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ICI report on ops headaches for interval fund sponsors flags areas where help is sorely needed, easily found

January 11, 2021

ICI report on ops headaches for interval fund sponsors flags areas where help is sorely needed, easily found

December 7, 2020 | Tom Wiedecker 

An interesting recent paper from the ICI Broker/Dealer Advisory Committee, “Consider This: Interval Fund Operational Practices,” looks at several functional areas where interval fund sponsors run into operational challenges based on the unique characteristics of these products, which are designed to provide better liquidity than many alternative investments through a periodic share repurchase program. The paper considered Methods of Trading, Scheduling Repurchases and Subscription Periods, Communication, Trade Corrections, Share Class Conversions, and Distribution Processing and does a great job laying out the operational issues raised by interval funds for each activity.

The challenges are striking and they speak to the need for sponsors to seek the greatest flexibility possible when creating a shareholder accounting and servicing function. Looking at each of the seven functional areas addressed by the ICI report, a couple were especially frustrating for someone who spends their time working with forward looking investment organizations to develop technology solutions to simplify and optimize their shareholder accounting processes.

Methods of Trading

Intermediaries, the main engine for interval fund distribution, don’t have a standardized trading method for the products. The most popular platforms are DTCC’s Alternative Investment Product (AIP) platform and NSCC’s Fund/SERV.

The ICI notes that many accounting systems used by funds and intermediaries integrate with one or the other, but not both and, “as a result, interval funds traded through Fund/SERV may not be able to be easily distributed by intermediaries that are only integrated with AIP for interval funds, and vice versa.”

To overcome that hurdle, the report indicates that some sponsors have built parallel functionality to support their interval funds on both platforms, requiring them to duplicate all fund-level activities and to merge trading and reporting activities from the two platforms back into their own operations. To complicate matters, the two platforms feature different settlement processes with different schedules.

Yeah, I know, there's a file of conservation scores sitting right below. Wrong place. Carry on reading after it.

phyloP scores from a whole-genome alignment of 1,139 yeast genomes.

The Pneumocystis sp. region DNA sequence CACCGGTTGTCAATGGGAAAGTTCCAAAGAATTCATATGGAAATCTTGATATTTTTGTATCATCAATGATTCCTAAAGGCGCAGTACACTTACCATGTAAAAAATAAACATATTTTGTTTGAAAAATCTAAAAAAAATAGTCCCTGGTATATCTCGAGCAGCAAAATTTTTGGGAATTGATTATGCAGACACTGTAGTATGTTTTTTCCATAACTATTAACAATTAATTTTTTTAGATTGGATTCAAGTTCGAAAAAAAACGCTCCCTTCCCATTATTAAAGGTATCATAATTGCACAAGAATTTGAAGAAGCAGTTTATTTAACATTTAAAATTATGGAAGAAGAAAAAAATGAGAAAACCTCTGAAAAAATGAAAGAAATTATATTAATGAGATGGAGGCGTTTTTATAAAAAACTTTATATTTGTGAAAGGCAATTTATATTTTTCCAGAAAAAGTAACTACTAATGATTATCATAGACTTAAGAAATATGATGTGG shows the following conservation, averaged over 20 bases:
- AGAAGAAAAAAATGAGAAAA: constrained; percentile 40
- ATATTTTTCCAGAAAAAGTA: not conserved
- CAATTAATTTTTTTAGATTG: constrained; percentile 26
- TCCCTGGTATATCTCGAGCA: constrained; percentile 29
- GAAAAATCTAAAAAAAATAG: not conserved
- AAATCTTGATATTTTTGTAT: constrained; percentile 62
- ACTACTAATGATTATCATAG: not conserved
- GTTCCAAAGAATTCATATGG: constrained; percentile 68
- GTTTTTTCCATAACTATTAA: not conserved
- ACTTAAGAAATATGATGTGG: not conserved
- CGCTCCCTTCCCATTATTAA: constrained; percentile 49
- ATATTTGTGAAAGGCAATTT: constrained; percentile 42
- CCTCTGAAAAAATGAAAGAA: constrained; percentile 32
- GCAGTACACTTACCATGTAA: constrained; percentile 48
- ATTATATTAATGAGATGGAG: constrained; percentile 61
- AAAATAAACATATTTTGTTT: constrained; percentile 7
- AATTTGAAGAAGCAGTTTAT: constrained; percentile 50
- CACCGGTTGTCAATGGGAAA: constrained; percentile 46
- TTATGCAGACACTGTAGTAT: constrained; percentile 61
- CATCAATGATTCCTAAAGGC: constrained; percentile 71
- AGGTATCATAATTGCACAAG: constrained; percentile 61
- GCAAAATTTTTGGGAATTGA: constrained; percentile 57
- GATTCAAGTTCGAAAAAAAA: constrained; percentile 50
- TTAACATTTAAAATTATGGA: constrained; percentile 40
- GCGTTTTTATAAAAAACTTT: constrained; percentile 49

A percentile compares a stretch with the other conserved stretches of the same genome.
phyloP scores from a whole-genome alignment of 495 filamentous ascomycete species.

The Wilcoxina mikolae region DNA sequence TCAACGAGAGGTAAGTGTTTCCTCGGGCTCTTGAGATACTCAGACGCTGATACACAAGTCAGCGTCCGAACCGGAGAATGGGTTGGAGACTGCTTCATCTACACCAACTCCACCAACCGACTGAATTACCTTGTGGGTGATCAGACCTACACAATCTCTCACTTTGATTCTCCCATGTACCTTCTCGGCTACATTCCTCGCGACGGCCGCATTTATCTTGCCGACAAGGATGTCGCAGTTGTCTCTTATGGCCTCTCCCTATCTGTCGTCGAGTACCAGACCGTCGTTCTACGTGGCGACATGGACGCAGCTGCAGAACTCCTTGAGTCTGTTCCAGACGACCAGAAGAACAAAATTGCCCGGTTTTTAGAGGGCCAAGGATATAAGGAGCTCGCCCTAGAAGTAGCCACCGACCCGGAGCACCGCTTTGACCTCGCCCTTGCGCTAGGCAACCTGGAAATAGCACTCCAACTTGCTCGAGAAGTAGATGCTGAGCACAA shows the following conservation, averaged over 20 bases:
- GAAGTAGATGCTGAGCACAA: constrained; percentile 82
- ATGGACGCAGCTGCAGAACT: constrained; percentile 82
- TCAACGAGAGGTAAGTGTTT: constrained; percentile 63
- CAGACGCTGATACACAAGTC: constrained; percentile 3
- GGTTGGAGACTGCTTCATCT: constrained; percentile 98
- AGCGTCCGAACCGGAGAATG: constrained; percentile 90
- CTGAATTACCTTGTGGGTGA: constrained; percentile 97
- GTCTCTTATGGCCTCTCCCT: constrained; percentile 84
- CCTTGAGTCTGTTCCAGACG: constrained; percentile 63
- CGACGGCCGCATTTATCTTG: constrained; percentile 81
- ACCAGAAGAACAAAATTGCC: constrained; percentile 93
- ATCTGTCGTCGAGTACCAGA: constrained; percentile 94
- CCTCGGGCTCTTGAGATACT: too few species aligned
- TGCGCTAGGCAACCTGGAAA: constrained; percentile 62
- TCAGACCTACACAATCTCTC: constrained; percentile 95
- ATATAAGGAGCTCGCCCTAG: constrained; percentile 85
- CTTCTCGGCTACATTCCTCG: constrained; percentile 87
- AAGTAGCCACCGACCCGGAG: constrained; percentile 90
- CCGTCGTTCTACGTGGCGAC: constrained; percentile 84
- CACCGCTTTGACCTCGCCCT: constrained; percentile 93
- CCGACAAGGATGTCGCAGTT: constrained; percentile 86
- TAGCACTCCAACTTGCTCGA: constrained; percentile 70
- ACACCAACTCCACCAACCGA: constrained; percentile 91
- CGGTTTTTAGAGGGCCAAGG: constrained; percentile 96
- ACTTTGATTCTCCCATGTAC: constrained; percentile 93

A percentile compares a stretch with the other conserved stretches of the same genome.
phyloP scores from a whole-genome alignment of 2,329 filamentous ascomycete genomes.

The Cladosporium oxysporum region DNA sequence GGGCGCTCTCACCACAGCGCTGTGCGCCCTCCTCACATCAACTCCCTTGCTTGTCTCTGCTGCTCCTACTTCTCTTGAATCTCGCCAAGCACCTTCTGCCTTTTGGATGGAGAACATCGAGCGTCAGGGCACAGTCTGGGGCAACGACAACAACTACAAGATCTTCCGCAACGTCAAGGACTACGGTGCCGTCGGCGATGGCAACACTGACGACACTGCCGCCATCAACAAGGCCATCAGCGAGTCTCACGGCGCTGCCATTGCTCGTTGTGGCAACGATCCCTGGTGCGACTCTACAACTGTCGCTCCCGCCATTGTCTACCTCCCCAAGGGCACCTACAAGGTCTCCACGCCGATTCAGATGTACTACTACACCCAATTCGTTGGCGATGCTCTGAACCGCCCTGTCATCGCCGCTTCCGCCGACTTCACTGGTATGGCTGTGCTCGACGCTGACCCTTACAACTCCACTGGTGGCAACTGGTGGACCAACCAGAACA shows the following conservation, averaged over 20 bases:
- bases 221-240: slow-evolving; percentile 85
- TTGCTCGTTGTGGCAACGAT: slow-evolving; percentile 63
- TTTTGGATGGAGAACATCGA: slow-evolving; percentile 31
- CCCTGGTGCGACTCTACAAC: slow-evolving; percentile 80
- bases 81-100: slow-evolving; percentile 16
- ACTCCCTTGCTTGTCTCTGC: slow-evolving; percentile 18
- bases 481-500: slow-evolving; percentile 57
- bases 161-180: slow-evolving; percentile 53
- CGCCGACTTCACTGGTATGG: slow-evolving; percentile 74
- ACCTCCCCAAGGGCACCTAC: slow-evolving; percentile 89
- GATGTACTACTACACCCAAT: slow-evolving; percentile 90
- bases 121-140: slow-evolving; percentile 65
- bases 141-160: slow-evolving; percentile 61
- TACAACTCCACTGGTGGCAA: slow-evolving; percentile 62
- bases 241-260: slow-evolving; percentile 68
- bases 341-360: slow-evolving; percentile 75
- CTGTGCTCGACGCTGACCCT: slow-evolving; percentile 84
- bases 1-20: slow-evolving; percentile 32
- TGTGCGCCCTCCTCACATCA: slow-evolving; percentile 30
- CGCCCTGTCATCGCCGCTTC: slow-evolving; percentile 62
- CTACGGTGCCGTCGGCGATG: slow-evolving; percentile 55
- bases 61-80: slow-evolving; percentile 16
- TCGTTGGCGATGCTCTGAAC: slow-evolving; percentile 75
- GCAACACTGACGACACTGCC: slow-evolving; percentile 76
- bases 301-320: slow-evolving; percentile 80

So an interval fund sponsor’s options essentially boil down to cobbling together a kludgy, duplicative approach to trading or ignoring roughly half of the most important distribution channel.

That’s no way to run a railroad! Sponsors need a multilingual shareholder accounting system that is fluent in both AIP and Fund/SERV right out of the gate.

Scheduling Repurchase (and Subscription) Periods

The report also highlighted the practical challenges Interval fund sponsors face managing their defining feature—the regular offer to buy back shares from shareholders. Strict rules govern the subscription period and subsequent processing dates when shares are transacted and shareholder accounts updated. The report stresses the imperative for any accounting system to allow trades entered during the interval period to be processed and disallow them outside that window.

The ICI whitepaper also highlights the challenges of accurately communicating the interval status within the sponsor organization and to the broader distribution network.  This coordination can be especially difficult when holidays adjacent to the event come into play because sponsors tend to be short-staffed during holiday periods.

These special scheduling challenges associated with interval funds suggest that a shareholder accounting system supporting them needs to be rule based, automated and capable of communicating accurately with all stakeholders (and, ideally, with the systems supporting other products on the sponsor’s platform, including ‘40 Act funds).

Trade corrections

According the ICI report, “Interval fund trade corrections identified outside a repurchase or periodic subscription process date may have significant legal, operational, and portfolio ramifications for related transactions. As a result, those corrections may be restricted, limited, or denied. This leaves the intermediary and its related shareholder(s) subject to market risk and a less-than-ideal client experience.”

Any corrections should be memorialized via a sound audit trail.  This can be quite a challenge in cases where records are maintained via spreadsheets or processes not supported with appropriate checks and balances.   A shareholder accounting system for interval funds, where the inability to quickly correct an error can have serious economic and reputational consequences, needs to be nimble and relational so that the correction can be confidently and accurately applied.

Conclusion 

Executing trades, accurately adhering to the calendar and correcting errors are just three of the trouble areas highlighted in the ICI’s recent report. It was more than a little traumatic to read the whole thing and be reminded of all the headaches interval fund sponsors deal with every day as they cobble together their own solutions for administering these fascinating, but operationally cumbersome, products.

Why go it alone? We’ve been working with fund sponsors for more than 25 years and have already solved many of the operational challenges the ICI report outlines.  Further, we can help craft agile, integrated solutions for the full array of traditional and alternative products. Even those that trade at intervals.

This article was originally published in The DIWire.

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